Teaching Johnny Not to Fall for Phish

ACM Transactions on Internet Technology (TOIT), 10(2)

Posted: 6 Jan 2019

See all articles by Ponnurangam Kumaraguru

Ponnurangam Kumaraguru

Indraprastha Institute of Information Technology

Steve Sheng

affiliation not provided to SSRN

Alessandro Acquisti

Carnegie Mellon University - H. John Heinz III School of Public Policy and Management

Lorrie Faith Cranor

Carnegie Mellon University - School of Computer Science and Carnegie Institute of Technology

Date Written: 2010

Abstract

Phishing attacks, in which criminals lure Internet users to websites that spoof legitimate websites, are occurring with increasing frequency and are causing considerable harm to victims. While a great deal of effort has been devoted to solving the phishing problem by prevention and detection of phishing emails and phishing websites, little research has been done in the area of training users to recognize those attacks. Our research focuses on educating users about phishing and helping them make better trust decisions. We identified a number of challenges for end-user security education in general and anti-phishing education in particular: users are not motivated to learn about security; for most users, security is a secondary task; it is difficult to teach people to identify security threats without also increasing their tendency to misjudge non-threats as threats. Keeping these challenges in mind, we developed an email-based anti-phishing education system called “PhishGuru” and an online game called “Anti-Phishing Phil” that teaches users how to use cues in URLs to avoid falling for phishing attacks. We applied learning science instructional principles in the design of PhishGuru and Anti-Phishing Phil. In this paper we present the results of PhishGuru and Anti-Phishing Phil user studies that demonstrate the effectiveness of these tools. Our results suggest that, while automated detection systems should be used as the first line of defense against phishing attacks, user education offers a complementary approach to help people better recognize fraudulent emails and websites.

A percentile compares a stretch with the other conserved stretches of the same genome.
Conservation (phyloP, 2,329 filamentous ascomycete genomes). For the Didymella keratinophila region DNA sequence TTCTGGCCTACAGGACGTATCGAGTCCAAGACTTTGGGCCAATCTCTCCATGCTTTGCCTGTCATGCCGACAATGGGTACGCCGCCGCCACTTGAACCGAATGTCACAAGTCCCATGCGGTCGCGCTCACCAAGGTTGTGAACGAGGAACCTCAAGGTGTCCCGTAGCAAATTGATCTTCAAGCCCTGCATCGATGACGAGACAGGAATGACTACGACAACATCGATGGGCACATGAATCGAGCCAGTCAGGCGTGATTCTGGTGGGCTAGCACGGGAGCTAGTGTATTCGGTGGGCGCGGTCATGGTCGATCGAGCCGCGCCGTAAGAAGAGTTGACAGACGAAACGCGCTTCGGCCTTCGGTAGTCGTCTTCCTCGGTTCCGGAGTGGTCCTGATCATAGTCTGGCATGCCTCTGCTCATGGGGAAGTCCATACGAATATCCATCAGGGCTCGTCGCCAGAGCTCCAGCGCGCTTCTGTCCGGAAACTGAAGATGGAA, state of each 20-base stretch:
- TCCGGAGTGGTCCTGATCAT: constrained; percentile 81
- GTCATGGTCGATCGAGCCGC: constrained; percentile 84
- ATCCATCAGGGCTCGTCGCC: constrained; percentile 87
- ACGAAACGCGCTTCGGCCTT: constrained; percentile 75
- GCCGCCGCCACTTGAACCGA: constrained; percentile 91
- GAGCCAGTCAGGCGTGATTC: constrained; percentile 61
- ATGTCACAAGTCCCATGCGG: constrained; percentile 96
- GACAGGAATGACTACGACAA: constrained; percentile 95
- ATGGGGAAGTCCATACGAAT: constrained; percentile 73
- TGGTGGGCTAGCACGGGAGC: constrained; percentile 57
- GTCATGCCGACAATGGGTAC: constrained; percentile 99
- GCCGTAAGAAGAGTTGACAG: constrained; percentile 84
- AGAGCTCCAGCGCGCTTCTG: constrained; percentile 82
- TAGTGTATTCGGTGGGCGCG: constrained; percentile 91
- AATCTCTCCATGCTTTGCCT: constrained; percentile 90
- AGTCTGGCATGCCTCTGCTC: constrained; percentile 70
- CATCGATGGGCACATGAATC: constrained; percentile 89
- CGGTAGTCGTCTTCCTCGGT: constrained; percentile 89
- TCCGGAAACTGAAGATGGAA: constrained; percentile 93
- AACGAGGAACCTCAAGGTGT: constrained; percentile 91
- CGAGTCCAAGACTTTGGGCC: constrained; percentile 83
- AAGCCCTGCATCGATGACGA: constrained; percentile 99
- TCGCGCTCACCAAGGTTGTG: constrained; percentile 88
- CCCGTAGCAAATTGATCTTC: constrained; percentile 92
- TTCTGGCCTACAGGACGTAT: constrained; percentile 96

Keywords: Operating Systems, Privacy, Security, Information Interfaces

Suggested Citation

Kumaraguru, Ponnurangam and Sheng, Steve and Acquisti, Alessandro and Cranor, Lorrie Faith, Teaching Johnny Not to Fall for Phish (2010). ACM Transactions on Internet Technology (TOIT), 10(2), Available at SSRN: https://ssrn.com/abstract=3305354

Ponnurangam Kumaraguru

Indraprastha Institute of Information Technology ( email )

Okhla, Phase III
Near Govind Puri Metro Station
New Delhi, 110020
India

Steve Sheng

affiliation not provided to SSRN

Alessandro Acquisti (Contact Author)

Carnegie Mellon University - H. John Heinz III School of Public Policy and Management ( email )

Pittsburgh, PA 15213-3890
United States
412-268-9853 (Phone)
412-268-5339 (Fax)

Lorrie Faith Cranor

Carnegie Mellon University - School of Computer Science and Carnegie Institute of Technology ( email )

5000 Forbes Avenue
Pittsburgh, PA 15213
United States

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